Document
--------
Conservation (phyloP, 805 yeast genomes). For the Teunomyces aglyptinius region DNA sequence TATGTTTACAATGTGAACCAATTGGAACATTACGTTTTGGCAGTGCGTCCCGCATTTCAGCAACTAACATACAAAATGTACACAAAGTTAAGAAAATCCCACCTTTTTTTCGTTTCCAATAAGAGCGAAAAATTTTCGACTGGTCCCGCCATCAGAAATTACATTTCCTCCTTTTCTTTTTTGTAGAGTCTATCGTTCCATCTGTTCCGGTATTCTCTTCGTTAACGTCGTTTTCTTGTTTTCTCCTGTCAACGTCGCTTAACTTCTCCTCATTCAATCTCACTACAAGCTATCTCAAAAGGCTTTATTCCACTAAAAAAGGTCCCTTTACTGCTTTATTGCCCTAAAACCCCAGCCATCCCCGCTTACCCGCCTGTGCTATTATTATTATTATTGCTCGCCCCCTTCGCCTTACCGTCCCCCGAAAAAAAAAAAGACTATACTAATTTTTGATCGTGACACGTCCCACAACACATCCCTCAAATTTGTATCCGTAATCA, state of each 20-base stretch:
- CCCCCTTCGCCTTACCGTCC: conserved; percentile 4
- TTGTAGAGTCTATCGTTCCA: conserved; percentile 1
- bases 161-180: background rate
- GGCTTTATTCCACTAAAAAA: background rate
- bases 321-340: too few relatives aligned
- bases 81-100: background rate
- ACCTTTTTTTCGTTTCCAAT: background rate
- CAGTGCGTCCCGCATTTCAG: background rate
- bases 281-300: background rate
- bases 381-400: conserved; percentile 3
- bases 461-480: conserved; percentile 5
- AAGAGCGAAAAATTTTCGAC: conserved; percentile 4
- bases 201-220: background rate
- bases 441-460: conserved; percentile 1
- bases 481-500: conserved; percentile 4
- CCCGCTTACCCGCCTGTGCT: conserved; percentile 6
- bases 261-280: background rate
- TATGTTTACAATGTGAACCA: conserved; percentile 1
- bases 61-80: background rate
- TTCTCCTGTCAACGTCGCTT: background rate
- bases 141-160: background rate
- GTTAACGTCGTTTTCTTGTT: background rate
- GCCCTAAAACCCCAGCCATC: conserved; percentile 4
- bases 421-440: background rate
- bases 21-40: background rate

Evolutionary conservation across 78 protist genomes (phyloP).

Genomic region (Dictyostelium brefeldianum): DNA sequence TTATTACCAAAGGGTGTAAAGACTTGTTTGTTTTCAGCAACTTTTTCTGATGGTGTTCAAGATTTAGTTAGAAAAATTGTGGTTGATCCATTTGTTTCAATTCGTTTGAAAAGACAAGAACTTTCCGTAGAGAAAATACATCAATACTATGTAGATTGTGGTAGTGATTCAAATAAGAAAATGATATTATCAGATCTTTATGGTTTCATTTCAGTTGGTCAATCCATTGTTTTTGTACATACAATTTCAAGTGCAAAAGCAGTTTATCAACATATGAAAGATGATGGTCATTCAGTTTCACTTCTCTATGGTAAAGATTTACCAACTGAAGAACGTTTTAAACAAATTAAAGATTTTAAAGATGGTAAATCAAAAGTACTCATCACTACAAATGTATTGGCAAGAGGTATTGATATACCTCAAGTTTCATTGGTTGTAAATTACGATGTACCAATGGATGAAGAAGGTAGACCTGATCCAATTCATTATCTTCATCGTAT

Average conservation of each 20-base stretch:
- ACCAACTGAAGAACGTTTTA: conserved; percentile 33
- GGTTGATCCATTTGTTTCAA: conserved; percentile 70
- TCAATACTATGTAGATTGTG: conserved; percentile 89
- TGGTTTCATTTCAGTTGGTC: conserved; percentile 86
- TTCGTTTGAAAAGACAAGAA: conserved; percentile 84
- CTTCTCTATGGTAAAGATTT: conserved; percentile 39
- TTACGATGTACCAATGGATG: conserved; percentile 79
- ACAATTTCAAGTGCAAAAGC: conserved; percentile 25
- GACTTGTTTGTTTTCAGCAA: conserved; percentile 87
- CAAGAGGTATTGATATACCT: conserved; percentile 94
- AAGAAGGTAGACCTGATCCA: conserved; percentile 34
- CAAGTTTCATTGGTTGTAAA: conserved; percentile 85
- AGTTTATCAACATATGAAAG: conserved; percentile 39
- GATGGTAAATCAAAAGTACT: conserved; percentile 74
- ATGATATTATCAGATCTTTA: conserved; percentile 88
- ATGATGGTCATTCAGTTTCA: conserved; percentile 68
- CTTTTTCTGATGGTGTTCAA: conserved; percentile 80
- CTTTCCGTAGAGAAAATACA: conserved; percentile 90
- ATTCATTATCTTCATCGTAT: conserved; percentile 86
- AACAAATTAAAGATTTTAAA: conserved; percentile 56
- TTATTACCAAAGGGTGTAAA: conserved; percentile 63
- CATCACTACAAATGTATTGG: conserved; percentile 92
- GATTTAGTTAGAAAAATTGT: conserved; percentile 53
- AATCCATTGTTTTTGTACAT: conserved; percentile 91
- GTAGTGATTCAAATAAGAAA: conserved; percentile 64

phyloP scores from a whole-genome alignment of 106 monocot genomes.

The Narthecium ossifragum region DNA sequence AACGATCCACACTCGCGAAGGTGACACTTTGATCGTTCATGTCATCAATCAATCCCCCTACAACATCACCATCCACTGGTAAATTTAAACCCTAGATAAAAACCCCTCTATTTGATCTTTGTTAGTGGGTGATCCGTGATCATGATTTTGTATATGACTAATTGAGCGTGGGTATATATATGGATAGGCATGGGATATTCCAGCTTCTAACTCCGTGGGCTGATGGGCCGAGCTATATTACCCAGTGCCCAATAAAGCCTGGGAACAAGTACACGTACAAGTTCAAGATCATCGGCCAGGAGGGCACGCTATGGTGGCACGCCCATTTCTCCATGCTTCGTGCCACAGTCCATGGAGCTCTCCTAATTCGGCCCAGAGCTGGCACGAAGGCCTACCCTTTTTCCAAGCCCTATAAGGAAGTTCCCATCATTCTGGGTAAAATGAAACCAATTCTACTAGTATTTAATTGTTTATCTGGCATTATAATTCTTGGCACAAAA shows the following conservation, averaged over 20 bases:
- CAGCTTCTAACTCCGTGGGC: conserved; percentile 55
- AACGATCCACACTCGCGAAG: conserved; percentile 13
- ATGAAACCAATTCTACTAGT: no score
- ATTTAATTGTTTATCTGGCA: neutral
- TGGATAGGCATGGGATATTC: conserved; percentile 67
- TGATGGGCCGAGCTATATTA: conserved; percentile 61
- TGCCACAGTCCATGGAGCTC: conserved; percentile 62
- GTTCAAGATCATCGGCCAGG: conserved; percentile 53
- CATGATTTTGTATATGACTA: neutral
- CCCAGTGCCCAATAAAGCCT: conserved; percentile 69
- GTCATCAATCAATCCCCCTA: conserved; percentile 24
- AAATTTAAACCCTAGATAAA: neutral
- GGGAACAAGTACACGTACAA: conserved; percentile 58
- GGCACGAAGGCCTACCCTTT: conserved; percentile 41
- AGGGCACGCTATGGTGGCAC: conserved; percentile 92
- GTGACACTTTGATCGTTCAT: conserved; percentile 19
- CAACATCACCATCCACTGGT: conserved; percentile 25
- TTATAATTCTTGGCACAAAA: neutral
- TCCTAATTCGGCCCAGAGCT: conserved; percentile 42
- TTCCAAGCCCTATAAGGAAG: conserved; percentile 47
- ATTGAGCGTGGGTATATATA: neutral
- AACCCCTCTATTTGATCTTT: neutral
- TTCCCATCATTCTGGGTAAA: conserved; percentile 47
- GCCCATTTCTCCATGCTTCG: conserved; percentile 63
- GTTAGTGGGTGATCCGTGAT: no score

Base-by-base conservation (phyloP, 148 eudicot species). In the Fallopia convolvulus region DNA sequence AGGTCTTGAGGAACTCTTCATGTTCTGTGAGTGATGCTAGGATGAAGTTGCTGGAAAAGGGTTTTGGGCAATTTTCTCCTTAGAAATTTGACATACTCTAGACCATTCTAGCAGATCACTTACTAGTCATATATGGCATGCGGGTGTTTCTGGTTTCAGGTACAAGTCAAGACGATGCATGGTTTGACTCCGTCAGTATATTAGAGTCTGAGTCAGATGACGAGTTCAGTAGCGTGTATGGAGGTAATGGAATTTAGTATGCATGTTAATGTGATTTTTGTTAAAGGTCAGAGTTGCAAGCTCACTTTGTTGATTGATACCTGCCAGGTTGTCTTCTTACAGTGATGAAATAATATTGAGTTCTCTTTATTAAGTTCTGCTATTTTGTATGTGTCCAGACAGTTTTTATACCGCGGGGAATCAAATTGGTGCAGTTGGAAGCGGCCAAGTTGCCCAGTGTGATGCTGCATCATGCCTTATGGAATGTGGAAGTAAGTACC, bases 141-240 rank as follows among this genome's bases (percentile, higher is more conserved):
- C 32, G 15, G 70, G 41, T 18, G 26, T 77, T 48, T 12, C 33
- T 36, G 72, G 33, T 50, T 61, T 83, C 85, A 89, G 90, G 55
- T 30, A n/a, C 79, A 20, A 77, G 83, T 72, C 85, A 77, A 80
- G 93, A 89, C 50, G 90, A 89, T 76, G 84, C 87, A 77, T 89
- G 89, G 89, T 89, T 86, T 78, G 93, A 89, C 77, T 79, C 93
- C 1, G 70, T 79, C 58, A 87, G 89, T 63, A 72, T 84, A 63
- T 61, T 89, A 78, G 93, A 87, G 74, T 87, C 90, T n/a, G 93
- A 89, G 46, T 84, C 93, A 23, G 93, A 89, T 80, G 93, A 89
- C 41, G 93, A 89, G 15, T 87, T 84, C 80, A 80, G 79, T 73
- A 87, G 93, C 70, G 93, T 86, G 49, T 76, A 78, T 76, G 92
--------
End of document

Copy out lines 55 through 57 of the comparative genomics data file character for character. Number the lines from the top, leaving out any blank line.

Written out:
phyloP scores from a whole-genome alignment of 106 monocot genomes.

The Narthecium ossifragum region DNA sequence AACGATCCACACTCGCGAAGGTGACACTTTGATCGTTCATGTCATCAATCAATCCCCCTACAACATCACCATCCACTGGTAAATTTAAACCCTAGATAAAAACCCCTCTATTTGATCTTTGTTAGTGGGTGATCCGTGATCATGATTTTGTATATGACTAATTGAGCGTGGGTATATATATGGATAGGCATGGGATATTCCAGCTTCTAACTCCGTGGGCTGATGGGCCGAGCTATATTACCCAGTGCCCAATAAAGCCTGGGAACAAGTACACGTACAAGTTCAAGATCATCGGCCAGGAGGGCACGCTATGGTGGCACGCCCATTTCTCCATGCTTCGTGCCACAGTCCATGGAGCTCTCCTAATTCGGCCCAGAGCTGGCACGAAGGCCTACCCTTTTTCCAAGCCCTATAAGGAAGTTCCCATCATTCTGGGTAAAATGAAACCAATTCTACTAGTATTTAATTGTTTATCTGGCATTATAATTCTTGGCACAAAA shows the following conservation, averaged over 20 bases:
- CAGCTTCTAACTCCGTGGGC: conserved; percentile 55